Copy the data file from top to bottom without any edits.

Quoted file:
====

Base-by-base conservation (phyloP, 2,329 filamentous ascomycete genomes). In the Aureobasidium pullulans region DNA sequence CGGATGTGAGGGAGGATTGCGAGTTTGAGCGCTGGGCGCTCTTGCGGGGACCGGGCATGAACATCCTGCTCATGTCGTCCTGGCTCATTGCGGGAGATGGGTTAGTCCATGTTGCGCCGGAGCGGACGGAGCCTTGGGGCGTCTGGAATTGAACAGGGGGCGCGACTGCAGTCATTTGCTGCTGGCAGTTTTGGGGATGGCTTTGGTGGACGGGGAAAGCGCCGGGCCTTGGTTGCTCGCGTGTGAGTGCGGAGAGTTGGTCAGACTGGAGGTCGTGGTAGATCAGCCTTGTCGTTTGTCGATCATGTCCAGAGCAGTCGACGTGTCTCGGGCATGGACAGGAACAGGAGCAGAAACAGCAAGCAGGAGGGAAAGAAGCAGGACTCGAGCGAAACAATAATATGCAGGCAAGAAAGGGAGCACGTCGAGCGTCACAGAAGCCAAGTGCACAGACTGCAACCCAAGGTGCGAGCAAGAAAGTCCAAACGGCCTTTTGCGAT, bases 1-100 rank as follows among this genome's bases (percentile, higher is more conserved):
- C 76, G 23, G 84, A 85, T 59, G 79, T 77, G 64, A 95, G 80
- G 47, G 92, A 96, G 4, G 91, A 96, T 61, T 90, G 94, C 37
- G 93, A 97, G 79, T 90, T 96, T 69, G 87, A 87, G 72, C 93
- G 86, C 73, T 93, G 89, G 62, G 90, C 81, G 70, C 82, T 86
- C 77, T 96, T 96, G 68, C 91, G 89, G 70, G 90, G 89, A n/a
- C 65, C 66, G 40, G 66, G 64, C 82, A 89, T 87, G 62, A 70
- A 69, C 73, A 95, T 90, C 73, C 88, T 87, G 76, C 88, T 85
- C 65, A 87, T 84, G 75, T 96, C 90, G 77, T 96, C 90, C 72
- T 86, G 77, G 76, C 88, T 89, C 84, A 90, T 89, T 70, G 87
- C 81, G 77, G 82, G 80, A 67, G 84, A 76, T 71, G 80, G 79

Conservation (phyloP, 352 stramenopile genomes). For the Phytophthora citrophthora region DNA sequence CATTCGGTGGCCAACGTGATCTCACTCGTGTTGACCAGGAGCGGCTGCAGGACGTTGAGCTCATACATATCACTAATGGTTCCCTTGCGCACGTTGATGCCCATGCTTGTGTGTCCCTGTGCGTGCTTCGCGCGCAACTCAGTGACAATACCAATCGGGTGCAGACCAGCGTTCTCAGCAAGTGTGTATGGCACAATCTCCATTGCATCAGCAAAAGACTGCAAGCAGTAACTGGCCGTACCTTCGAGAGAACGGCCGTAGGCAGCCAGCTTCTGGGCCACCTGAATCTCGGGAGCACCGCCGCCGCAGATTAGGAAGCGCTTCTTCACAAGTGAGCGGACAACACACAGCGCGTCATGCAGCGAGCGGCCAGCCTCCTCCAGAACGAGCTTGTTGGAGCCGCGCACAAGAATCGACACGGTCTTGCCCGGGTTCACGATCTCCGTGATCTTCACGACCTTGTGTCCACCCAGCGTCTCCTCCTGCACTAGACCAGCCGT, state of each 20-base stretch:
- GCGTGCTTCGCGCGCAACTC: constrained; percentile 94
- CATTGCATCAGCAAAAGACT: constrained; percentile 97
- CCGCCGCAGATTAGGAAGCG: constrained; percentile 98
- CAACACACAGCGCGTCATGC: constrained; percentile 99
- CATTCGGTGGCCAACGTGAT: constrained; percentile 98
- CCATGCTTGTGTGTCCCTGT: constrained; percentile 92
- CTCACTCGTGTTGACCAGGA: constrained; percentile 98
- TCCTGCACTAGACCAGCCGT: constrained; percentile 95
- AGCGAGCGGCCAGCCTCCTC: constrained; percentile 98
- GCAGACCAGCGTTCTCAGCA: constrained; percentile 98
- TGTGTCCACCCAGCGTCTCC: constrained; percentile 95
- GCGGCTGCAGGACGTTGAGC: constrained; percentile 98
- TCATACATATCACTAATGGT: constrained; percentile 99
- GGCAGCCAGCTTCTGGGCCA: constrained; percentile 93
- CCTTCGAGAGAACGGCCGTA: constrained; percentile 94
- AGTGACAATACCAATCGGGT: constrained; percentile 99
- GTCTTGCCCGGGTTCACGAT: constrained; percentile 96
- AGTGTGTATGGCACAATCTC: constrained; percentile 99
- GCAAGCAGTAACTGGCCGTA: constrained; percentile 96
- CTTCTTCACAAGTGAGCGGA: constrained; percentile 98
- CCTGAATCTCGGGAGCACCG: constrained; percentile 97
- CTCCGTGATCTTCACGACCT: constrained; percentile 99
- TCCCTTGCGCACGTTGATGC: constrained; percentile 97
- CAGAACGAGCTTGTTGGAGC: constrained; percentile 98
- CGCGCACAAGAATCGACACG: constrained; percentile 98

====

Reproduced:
Base-by-base conservation (phyloP, 2,329 filamentous ascomycete genomes). In the Aureobasidium pullulans region DNA sequence CGGATGTGAGGGAGGATTGCGAGTTTGAGCGCTGGGCGCTCTTGCGGGGACCGGGCATGAACATCCTGCTCATGTCGTCCTGGCTCATTGCGGGAGATGGGTTAGTCCATGTTGCGCCGGAGCGGACGGAGCCTTGGGGCGTCTGGAATTGAACAGGGGGCGCGACTGCAGTCATTTGCTGCTGGCAGTTTTGGGGATGGCTTTGGTGGACGGGGAAAGCGCCGGGCCTTGGTTGCTCGCGTGTGAGTGCGGAGAGTTGGTCAGACTGGAGGTCGTGGTAGATCAGCCTTGTCGTTTGTCGATCATGTCCAGAGCAGTCGACGTGTCTCGGGCATGGACAGGAACAGGAGCAGAAACAGCAAGCAGGAGGGAAAGAAGCAGGACTCGAGCGAAACAATAATATGCAGGCAAGAAAGGGAGCACGTCGAGCGTCACAGAAGCCAAGTGCACAGACTGCAACCCAAGGTGCGAGCAAGAAAGTCCAAACGGCCTTTTGCGAT, bases 1-100 rank as follows among this genome's bases (percentile, higher is more conserved):
- C 76, G 23, G 84, A 85, T 59, G 79, T 77, G 64, A 95, G 80
- G 47, G 92, A 96, G 4, G 91, A 96, T 61, T 90, G 94, C 37
- G 93, A 97, G 79, T 90, T 96, T 69, G 87, A 87, G 72, C 93
- G 86, C 73, T 93, G 89, G 62, G 90, C 81, G 70, C 82, T 86
- C 77, T 96, T 96, G 68, C 91, G 89, G 70, G 90, G 89, A n/a
- C 65, C 66, G 40, G 66, G 64, C 82, A 89, T 87, G 62, A 70
- A 69, C 73, A 95, T 90, C 73, C 88, T 87, G 76, C 88, T 85
- C 65, A 87, T 84, G 75, T 96, C 90, G 77, T 96, C 90, C 72
- T 86, G 77, G 76, C 88, T 89, C 84, A 90, T 89, T 70, G 87
- C 81, G 77, G 82, G 80, A 67, G 84, A 76, T 71, G 80, G 79

Conservation (phyloP, 352 stramenopile genomes). For the Phytophthora citrophthora region DNA sequence CATTCGGTGGCCAACGTGATCTCACTCGTGTTGACCAGGAGCGGCTGCAGGACGTTGAGCTCATACATATCACTAATGGTTCCCTTGCGCACGTTGATGCCCATGCTTGTGTGTCCCTGTGCGTGCTTCGCGCGCAACTCAGTGACAATACCAATCGGGTGCAGACCAGCGTTCTCAGCAAGTGTGTATGGCACAATCTCCATTGCATCAGCAAAAGACTGCAAGCAGTAACTGGCCGTACCTTCGAGAGAACGGCCGTAGGCAGCCAGCTTCTGGGCCACCTGAATCTCGGGAGCACCGCCGCCGCAGATTAGGAAGCGCTTCTTCACAAGTGAGCGGACAACACACAGCGCGTCATGCAGCGAGCGGCCAGCCTCCTCCAGAACGAGCTTGTTGGAGCCGCGCACAAGAATCGACACGGTCTTGCCCGGGTTCACGATCTCCGTGATCTTCACGACCTTGTGTCCACCCAGCGTCTCCTCCTGCACTAGACCAGCCGT, state of each 20-base stretch:
- GCGTGCTTCGCGCGCAACTC: constrained; percentile 94
- CATTGCATCAGCAAAAGACT: constrained; percentile 97
- CCGCCGCAGATTAGGAAGCG: constrained; percentile 98
- CAACACACAGCGCGTCATGC: constrained; percentile 99
- CATTCGGTGGCCAACGTGAT: constrained; percentile 98
- CCATGCTTGTGTGTCCCTGT: constrained; percentile 92
- CTCACTCGTGTTGACCAGGA: constrained; percentile 98
- TCCTGCACTAGACCAGCCGT: constrained; percentile 95
- AGCGAGCGGCCAGCCTCCTC: constrained; percentile 98
- GCAGACCAGCGTTCTCAGCA: constrained; percentile 98
- TGTGTCCACCCAGCGTCTCC: constrained; percentile 95
- GCGGCTGCAGGACGTTGAGC: constrained; percentile 98
- TCATACATATCACTAATGGT: constrained; percentile 99
- GGCAGCCAGCTTCTGGGCCA: constrained; percentile 93
- CCTTCGAGAGAACGGCCGTA: constrained; percentile 94
- AGTGACAATACCAATCGGGT: constrained; percentile 99
- GTCTTGCCCGGGTTCACGAT: constrained; percentile 96
- AGTGTGTATGGCACAATCTC: constrained; percentile 99
- GCAAGCAGTAACTGGCCGTA: constrained; percentile 96
- CTTCTTCACAAGTGAGCGGA: constrained; percentile 98
- CCTGAATCTCGGGAGCACCG: constrained; percentile 97
- CTCCGTGATCTTCACGACCT: constrained; percentile 99
- TCCCTTGCGCACGTTGATGC: constrained; percentile 97
- CAGAACGAGCTTGTTGGAGC: constrained; percentile 98
- CGCGCACAAGAATCGACACG: constrained; percentile 98